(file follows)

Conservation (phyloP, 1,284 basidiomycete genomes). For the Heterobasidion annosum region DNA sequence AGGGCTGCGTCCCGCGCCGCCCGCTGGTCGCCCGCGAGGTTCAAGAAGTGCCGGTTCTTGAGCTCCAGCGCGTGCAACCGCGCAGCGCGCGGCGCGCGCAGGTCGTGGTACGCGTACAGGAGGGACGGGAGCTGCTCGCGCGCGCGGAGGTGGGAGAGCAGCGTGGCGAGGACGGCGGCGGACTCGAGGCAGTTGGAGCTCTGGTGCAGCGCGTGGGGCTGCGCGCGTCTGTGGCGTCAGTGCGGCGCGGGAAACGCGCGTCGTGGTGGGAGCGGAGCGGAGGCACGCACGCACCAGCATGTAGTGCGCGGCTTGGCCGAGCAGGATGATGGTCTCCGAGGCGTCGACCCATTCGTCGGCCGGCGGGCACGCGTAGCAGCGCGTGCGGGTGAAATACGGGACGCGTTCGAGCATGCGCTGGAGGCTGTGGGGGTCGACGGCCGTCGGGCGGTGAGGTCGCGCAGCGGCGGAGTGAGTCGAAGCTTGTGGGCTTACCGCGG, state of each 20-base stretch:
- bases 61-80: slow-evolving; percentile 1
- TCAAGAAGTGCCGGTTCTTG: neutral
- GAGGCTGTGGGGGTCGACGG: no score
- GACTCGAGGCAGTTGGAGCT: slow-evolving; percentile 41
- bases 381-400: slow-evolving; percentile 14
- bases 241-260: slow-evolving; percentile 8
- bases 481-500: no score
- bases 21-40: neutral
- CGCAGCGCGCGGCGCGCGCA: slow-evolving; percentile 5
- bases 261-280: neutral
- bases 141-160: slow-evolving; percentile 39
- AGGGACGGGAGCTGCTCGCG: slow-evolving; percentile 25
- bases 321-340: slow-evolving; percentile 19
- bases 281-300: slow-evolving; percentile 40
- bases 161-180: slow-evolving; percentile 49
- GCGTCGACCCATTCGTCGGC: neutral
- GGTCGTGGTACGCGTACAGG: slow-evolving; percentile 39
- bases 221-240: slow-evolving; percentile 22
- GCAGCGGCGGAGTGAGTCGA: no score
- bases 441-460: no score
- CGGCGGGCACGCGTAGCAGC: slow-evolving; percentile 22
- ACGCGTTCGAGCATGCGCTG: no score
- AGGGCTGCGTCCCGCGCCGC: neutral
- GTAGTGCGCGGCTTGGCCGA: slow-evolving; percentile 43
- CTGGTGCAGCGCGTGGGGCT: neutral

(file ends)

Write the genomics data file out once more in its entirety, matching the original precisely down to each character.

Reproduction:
Conservation (phyloP, 1,284 basidiomycete genomes). For the Heterobasidion annosum region DNA sequence AGGGCTGCGTCCCGCGCCGCCCGCTGGTCGCCCGCGAGGTTCAAGAAGTGCCGGTTCTTGAGCTCCAGCGCGTGCAACCGCGCAGCGCGCGGCGCGCGCAGGTCGTGGTACGCGTACAGGAGGGACGGGAGCTGCTCGCGCGCGCGGAGGTGGGAGAGCAGCGTGGCGAGGACGGCGGCGGACTCGAGGCAGTTGGAGCTCTGGTGCAGCGCGTGGGGCTGCGCGCGTCTGTGGCGTCAGTGCGGCGCGGGAAACGCGCGTCGTGGTGGGAGCGGAGCGGAGGCACGCACGCACCAGCATGTAGTGCGCGGCTTGGCCGAGCAGGATGATGGTCTCCGAGGCGTCGACCCATTCGTCGGCCGGCGGGCACGCGTAGCAGCGCGTGCGGGTGAAATACGGGACGCGTTCGAGCATGCGCTGGAGGCTGTGGGGGTCGACGGCCGTCGGGCGGTGAGGTCGCGCAGCGGCGGAGTGAGTCGAAGCTTGTGGGCTTACCGCGG, state of each 20-base stretch:
- bases 61-80: slow-evolving; percentile 1
- TCAAGAAGTGCCGGTTCTTG: neutral
- GAGGCTGTGGGGGTCGACGG: no score
- GACTCGAGGCAGTTGGAGCT: slow-evolving; percentile 41
- bases 381-400: slow-evolving; percentile 14
- bases 241-260: slow-evolving; percentile 8
- bases 481-500: no score
- bases 21-40: neutral
- CGCAGCGCGCGGCGCGCGCA: slow-evolving; percentile 5
- bases 261-280: neutral
- bases 141-160: slow-evolving; percentile 39
- AGGGACGGGAGCTGCTCGCG: slow-evolving; percentile 25
- bases 321-340: slow-evolving; percentile 19
- bases 281-300: slow-evolving; percentile 40
- bases 161-180: slow-evolving; percentile 49
- GCGTCGACCCATTCGTCGGC: neutral
- GGTCGTGGTACGCGTACAGG: slow-evolving; percentile 39
- bases 221-240: slow-evolving; percentile 22
- GCAGCGGCGGAGTGAGTCGA: no score
- bases 441-460: no score
- CGGCGGGCACGCGTAGCAGC: slow-evolving; percentile 22
- ACGCGTTCGAGCATGCGCTG: no score
- AGGGCTGCGTCCCGCGCCGC: neutral
- GTAGTGCGCGGCTTGGCCGA: slow-evolving; percentile 43
- CTGGTGCAGCGCGTGGGGCT: neutral